Aid Worker Diaries: Assessing displaced people’s needs in eastern DRC

23 April, 2012
16 April 2012, Shabunda, DRC: Gilbert Sengamali (center) from OCHA Bukavu with representatives from NGOs arriving in remote Kolula. Credit: OCHA / Philippe Kropf
16 April 2012, Shabunda, DRC: Gilbert Sengamali (center) from OCHA Bukavu with representatives from NGOs arriving in remote Kolula. Credit: OCHA / Philippe Kropf

Crammed into a four-wheel-drive car, OCHA Humanitarian Affairs Officer Gilbert Sengamali and colleagues from the UN and local NGOs are on their way from Bukavu in South Kivu to the Shabunda region, where they will assess the needs of displaced people. Ongoing conflict in this part of eastern Democratic Republic of the Congo (DRC) has caused hundreds of thousands of people to flee their homes.   

Reaching the airport outside Bukavu, the team embarks on a 40-minute flight over a seemingly impenetrable jungle canopy. UN agencies and NGOs in DRC rely heavily on helicopters and protection from the UN peacekeeping mission, MONUSCO, when travelling to remote parts of the vast country. Access remains a key challenge in the region, and armed groups have increasingly targeted humanitarian workers, often brutally, since 2008.
 
Military attacks, sexual violence and the ransacking of villages by armed groups have led to massive displacements in the Kivus; more than 220,000 people fled their homes and villages in South Kivu in the first three months of 2012. Of these people, an estimated 50,000 were in the Shabunda region, where clashes between the armed groups and the Raia Mtomboki (militia groups defending the villages) further threaten security and lives. NGOs working in this area report that people from 17 villages have fled to the forest, and many health centres and schools were closed for more than a month. 
 
In Shabunda, the team plans to verify the displacement reports and evaluate the urgent humanitarian needs of the affected communities. These assessments are a critical part of ensuring that the right type of help and support is provided to people in need.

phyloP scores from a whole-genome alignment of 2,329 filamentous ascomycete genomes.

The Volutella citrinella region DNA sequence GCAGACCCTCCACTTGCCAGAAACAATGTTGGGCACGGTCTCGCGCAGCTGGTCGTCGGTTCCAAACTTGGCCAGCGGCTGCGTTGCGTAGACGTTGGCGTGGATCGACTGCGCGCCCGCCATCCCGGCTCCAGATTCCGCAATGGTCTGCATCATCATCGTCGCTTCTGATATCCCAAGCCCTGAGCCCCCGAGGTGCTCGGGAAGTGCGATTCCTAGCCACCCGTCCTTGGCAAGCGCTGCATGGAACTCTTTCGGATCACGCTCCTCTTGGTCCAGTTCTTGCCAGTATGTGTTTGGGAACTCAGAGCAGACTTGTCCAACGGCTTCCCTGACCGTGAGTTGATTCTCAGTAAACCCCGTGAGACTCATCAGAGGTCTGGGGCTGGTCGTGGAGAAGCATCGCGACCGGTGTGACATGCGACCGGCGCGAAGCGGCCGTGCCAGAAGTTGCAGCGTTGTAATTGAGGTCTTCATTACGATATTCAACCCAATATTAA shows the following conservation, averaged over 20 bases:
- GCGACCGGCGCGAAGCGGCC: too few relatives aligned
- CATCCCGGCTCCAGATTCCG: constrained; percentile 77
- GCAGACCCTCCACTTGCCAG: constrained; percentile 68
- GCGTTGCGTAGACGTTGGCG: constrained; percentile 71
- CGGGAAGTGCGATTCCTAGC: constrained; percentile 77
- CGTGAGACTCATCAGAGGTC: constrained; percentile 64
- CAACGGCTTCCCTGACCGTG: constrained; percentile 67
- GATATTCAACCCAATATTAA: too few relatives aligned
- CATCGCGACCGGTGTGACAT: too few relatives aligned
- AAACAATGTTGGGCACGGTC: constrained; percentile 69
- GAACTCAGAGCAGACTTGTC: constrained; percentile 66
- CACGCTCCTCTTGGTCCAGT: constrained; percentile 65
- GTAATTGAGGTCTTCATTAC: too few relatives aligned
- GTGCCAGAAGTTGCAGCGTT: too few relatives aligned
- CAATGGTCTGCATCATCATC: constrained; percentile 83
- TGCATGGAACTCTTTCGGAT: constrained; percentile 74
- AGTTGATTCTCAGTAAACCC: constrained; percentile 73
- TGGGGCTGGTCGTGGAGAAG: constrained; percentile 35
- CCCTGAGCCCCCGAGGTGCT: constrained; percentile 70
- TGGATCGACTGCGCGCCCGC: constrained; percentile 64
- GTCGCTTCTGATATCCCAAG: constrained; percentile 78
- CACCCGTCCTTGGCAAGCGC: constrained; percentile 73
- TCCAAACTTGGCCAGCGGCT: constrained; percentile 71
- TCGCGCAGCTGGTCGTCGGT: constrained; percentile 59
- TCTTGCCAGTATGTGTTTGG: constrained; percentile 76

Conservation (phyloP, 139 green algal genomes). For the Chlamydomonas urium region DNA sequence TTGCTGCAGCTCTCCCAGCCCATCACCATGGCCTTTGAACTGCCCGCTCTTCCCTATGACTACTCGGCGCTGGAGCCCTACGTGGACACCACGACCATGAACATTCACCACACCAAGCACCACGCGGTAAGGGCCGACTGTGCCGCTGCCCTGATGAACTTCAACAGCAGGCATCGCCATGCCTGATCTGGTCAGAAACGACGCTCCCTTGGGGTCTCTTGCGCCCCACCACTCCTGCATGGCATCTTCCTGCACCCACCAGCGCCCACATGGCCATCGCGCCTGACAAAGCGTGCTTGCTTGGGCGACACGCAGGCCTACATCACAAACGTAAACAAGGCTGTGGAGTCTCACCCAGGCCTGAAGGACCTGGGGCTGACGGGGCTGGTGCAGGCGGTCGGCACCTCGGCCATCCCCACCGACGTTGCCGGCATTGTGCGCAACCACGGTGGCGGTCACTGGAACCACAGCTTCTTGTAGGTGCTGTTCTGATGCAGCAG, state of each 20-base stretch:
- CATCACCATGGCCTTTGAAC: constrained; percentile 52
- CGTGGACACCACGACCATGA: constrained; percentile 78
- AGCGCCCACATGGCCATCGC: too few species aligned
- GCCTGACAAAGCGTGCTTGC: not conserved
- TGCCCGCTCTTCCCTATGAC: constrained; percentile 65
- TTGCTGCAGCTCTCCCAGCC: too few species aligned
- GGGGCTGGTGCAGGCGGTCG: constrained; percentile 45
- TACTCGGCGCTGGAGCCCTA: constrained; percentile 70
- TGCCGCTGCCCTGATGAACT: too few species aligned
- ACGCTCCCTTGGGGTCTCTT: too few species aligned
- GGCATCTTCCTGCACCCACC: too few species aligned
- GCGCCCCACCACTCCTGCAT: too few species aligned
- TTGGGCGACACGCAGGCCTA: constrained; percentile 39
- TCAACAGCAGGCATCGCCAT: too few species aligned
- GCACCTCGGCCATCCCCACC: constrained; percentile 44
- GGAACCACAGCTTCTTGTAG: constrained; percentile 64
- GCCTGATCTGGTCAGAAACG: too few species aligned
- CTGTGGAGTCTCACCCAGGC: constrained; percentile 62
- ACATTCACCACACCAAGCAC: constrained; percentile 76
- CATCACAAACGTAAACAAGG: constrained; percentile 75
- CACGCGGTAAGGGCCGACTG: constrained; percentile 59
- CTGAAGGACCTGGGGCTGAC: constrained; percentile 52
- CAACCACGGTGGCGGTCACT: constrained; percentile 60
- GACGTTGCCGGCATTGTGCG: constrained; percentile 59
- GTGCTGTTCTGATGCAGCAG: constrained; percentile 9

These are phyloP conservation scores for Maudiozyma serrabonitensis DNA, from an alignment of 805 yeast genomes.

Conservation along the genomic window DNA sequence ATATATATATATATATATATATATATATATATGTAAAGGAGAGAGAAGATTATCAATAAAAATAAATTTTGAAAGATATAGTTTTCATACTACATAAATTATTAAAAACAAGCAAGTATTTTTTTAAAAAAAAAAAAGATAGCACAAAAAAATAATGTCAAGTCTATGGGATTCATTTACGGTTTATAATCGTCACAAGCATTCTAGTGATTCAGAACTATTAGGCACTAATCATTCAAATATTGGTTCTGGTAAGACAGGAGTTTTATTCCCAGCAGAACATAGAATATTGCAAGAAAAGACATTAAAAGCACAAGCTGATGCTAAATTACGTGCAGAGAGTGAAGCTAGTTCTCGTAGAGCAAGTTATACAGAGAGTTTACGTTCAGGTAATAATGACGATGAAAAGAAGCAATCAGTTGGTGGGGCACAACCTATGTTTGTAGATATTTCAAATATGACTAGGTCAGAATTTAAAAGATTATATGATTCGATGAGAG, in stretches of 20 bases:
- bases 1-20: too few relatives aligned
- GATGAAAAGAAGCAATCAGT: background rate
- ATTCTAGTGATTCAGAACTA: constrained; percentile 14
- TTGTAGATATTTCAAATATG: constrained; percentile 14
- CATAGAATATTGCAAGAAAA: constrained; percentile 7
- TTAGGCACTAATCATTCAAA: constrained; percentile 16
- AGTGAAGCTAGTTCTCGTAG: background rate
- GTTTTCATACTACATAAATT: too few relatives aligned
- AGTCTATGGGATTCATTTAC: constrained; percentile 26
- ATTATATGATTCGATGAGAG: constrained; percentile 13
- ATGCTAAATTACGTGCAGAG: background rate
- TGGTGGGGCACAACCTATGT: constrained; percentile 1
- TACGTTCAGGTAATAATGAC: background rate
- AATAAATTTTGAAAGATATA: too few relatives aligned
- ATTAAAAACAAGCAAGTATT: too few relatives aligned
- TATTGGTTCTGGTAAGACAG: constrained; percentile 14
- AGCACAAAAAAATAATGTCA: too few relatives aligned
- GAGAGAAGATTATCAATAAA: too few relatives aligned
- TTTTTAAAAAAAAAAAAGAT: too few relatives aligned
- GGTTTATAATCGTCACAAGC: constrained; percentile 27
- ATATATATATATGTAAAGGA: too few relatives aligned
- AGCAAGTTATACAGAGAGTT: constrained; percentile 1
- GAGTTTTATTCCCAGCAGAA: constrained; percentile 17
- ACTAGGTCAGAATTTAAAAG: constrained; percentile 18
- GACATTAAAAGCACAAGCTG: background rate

A crowd of about 500 people, including the village elder, greets them at the landing strip. “Welcome,” says the elder. “We are happy you have come to hear about our problems.” 
 
After explaining the mission’s goal, the team heads into the village to interview people about issues including food security, displacement, protection, health and education. The team also talks to the head of police, to teachers and to displaced people to get a better sense of the humanitarian situation.   
 
Sitting on an improvised school bench, Gilbert meets with more than 20 teachers in the village’s schoolhouse. He asks them about the number of children enrolled in the village’s schools, if the schools are functional, how long they were closed due to attacks and how many schoolchildren have been displaced. In the next hour, he learns not only about the state of the schools, but also about the villagers and how they continue to live in fear of attack.  
 
In front of the school, Gilbert is introduced to a young man in a red tracksuit who the villagers say is the local commander of the Raia Mtomboki. 
 
“He said that this village was attacked seven times and that the Government does nothing to protect them,” Gilbert explains, after a short exchange in Swahili. “I explained the goal of our humanitarian mission once again, and said that we have nothing to do with the military.” 
 
After conducting the needs assessment, the team members head back to Bukavu to discuss their findings. The information they have gathered will help them to develop a better understanding of the humanitarian and security situation, and the pressing needs of the hundreds of thousands of people who have been affected. Timely and credible needs assessments and information analysis play a vital part in enabling humanitarian organizations to plan and implement the right response to a crisis.  
 
Reporting by Philippe Kropf/ OCHA DRC
 
 
 

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